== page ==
As a Coeliac, it’s difficult for me to find places to eat. I can’t just walk into any restaurant. It takes extensive research, phone calls and messages for me to decide…

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Spanish ”Carnaval” through the eyes of an Irish man.

The Double Hop

So I woke up on the 17th, went downstairs for breakfast and braced myself for the biggest parade of the year. However, this wasn’t Saint Patrick’s Day and the date was February 17th. It was the morning of the Carnaval parade in Torreperogil and instead of a hearty fry I was going down for some churros and chocolate. In this article I will share with you my experience of the 2018 Torreperogil Carnaval.

My understanding of what it is.

Now, I could be wrong but Carnaval seems to be a festival to mark the start of lent. So while we’re doing our best to mix up some eggs and butter for pancakes, the Spanish are throwing a premature Paddy’s Day-esque party behind our backs! Having said that, they were more than welcoming so I’ll give them the benefit of the doubt 😉 .

What happens at ”Carnaval”?

Carnaval bears many…

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Brazilian Criminals Knitting Their Way to Freedom

Knitting their way to freedom, the maximum security prisoners who get a day off their sentence for every three days they work for luxury fashion label.

Poring over their fine-quality crochet, the prisoners of Brazil’s Arisvaldo de Campos Pires maximum security penitentiary are a model of concentration.

And it’s no wonder, when you consider what’s at stake.

Thanks to a collaboration with Brazilian fashion designer Raquel Guimaraes, the inmates have one day taken off their sentence for every three days of knitting they perform.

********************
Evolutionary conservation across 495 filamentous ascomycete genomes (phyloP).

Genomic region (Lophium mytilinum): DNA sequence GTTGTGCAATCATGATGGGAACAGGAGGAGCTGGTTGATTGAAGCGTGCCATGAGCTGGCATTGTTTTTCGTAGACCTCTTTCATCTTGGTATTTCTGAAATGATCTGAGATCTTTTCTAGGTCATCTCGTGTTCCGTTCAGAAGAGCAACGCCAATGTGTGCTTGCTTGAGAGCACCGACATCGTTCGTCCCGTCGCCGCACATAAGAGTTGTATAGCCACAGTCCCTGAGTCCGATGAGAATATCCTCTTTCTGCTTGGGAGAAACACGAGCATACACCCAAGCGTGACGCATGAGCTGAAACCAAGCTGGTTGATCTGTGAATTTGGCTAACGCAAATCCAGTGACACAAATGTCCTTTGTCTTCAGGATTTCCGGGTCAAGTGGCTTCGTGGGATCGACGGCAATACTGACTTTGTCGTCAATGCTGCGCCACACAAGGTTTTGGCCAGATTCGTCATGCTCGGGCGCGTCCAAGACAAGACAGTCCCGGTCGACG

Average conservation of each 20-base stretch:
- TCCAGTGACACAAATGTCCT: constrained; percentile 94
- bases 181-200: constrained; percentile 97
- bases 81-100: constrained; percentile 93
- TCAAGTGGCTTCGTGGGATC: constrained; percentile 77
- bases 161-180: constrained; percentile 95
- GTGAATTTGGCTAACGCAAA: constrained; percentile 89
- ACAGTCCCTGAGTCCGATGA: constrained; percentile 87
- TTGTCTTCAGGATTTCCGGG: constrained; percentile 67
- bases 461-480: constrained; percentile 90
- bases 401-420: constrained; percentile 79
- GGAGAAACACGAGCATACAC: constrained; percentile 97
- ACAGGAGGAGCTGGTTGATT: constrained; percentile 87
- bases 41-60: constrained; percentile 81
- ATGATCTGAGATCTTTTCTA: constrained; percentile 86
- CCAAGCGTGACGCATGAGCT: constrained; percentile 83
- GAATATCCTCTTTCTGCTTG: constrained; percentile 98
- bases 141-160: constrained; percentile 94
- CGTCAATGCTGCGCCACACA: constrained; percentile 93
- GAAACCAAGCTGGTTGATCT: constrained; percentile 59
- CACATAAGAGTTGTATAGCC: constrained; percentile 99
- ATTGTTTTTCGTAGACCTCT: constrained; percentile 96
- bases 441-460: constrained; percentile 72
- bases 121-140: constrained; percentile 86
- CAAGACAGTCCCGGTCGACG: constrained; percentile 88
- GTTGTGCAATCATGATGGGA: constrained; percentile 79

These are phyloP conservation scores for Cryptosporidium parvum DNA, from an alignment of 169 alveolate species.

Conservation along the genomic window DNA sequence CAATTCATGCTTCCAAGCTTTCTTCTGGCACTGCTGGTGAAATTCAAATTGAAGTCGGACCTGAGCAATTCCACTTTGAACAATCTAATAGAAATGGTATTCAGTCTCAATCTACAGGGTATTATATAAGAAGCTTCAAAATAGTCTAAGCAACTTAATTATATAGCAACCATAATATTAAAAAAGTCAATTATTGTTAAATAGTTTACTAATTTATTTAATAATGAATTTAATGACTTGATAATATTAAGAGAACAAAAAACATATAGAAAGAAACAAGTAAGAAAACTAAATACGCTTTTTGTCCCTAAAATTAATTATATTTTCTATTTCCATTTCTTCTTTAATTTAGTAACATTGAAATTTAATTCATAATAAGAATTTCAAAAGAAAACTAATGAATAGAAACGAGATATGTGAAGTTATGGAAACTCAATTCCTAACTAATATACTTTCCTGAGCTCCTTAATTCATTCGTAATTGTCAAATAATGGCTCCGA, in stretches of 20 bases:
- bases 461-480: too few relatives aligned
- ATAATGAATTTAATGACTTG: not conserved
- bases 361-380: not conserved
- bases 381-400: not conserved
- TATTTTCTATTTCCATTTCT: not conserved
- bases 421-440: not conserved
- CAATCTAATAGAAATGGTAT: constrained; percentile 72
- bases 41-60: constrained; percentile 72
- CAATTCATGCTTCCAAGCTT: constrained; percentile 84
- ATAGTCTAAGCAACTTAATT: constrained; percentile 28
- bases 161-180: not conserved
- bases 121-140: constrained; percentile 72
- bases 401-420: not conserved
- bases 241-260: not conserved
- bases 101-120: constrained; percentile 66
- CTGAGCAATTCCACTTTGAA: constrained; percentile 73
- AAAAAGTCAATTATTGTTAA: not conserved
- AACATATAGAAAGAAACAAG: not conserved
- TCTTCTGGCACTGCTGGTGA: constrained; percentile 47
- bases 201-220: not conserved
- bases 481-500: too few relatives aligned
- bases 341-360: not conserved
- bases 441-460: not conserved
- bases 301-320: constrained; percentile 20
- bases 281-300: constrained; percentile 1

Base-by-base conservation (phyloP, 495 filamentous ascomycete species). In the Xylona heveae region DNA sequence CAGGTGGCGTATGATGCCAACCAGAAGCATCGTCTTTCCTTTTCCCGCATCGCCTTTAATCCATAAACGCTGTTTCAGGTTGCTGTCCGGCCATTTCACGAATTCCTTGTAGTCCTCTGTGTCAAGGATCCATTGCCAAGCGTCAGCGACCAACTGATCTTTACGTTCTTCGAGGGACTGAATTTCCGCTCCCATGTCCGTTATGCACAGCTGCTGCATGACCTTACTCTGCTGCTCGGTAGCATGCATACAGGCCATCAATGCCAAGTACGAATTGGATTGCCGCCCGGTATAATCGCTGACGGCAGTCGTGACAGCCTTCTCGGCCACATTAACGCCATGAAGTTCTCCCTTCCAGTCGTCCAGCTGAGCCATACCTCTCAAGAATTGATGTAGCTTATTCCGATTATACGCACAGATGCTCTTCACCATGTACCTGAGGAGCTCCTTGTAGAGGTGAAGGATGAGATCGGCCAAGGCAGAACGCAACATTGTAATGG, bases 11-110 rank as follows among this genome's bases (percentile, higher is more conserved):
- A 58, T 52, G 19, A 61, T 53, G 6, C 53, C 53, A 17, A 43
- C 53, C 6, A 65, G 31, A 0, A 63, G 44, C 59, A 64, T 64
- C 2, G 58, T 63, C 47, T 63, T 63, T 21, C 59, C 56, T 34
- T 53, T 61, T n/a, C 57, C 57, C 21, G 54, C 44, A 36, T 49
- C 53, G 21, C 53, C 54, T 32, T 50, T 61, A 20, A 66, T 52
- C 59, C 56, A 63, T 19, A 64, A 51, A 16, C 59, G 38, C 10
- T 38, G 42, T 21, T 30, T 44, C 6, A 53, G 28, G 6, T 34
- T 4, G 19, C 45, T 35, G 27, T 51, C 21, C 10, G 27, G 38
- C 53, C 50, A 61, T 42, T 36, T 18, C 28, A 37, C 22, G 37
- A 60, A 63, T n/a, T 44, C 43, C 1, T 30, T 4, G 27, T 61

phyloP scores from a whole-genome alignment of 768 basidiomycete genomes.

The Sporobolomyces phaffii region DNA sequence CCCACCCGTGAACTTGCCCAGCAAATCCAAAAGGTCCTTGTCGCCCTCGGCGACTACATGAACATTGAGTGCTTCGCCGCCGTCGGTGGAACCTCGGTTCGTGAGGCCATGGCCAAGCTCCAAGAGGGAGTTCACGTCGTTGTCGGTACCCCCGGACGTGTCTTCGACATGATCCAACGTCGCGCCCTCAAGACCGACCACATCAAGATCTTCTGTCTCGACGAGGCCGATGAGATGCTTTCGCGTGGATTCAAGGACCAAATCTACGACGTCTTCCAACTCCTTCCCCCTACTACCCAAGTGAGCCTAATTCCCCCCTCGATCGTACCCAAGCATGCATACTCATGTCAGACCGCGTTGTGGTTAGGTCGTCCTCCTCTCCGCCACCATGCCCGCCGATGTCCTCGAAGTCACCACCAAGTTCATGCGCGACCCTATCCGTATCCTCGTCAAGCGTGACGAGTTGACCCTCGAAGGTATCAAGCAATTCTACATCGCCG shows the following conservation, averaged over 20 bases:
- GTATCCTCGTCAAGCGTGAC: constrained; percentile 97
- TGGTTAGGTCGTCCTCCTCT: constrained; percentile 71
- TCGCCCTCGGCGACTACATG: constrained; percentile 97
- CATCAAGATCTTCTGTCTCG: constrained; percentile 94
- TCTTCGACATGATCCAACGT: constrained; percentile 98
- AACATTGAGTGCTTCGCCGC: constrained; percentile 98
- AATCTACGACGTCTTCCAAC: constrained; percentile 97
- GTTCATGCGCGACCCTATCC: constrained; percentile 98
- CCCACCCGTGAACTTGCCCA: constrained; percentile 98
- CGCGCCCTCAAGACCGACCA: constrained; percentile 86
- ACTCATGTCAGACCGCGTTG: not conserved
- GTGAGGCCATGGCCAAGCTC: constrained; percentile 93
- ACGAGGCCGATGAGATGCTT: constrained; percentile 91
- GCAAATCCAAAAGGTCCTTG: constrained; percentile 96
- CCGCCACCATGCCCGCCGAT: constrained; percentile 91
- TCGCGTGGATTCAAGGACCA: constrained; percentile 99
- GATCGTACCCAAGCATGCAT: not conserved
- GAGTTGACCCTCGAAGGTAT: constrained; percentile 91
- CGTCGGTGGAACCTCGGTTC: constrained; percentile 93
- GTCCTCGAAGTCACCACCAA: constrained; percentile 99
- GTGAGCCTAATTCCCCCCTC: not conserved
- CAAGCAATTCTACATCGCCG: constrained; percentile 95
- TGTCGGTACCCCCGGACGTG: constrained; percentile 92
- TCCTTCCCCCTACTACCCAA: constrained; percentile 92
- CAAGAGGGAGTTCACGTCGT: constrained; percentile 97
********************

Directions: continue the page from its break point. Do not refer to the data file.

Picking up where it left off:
The designer turned to the prison for help in 2009 when she had trouble finding knitters for her Doiselles label, which specialises in beautiful knitting and crochet work.

She trained 18 prisoners sentenced for crimes ranging from robbery to murder, and their work is now exported globally, including to America, France, and Japan.

The hand-made pieces, which are strictly quality-checked, are also sold in 70 stores…

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Newmans of Leguevin

One of the traditions I had forgotten about after we left was Carnaval. This is not to be confused Carnival, the party hearty festival in Brazil or the masked ball time of year in Venice.

Think of Carnaval as a cross between Halloween without candy and Guy Fawkes Day without the fireworks. I remember that our prior hometown of Leguevin had a Carnaval each spring and was pleasantly surprised to see that our newly adopted hometown of Pibrac scheduled one as well.

The idea of Carnaval is that come springtime, the town makes an effigy – ‘Monsieur Carnaval’ – and put’s him ‘on trial’ for all of the wrongs that he committed last year. Then they torch him (like on Guy Fawkes Day), thus ‘guaranteeing’ good weather, abundant crops and – who knows? – fertility in general.

Alas, the first six months of this year being ‘crappy’ (an official meteorological…

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Here’s what happens to your knuckles when you crack them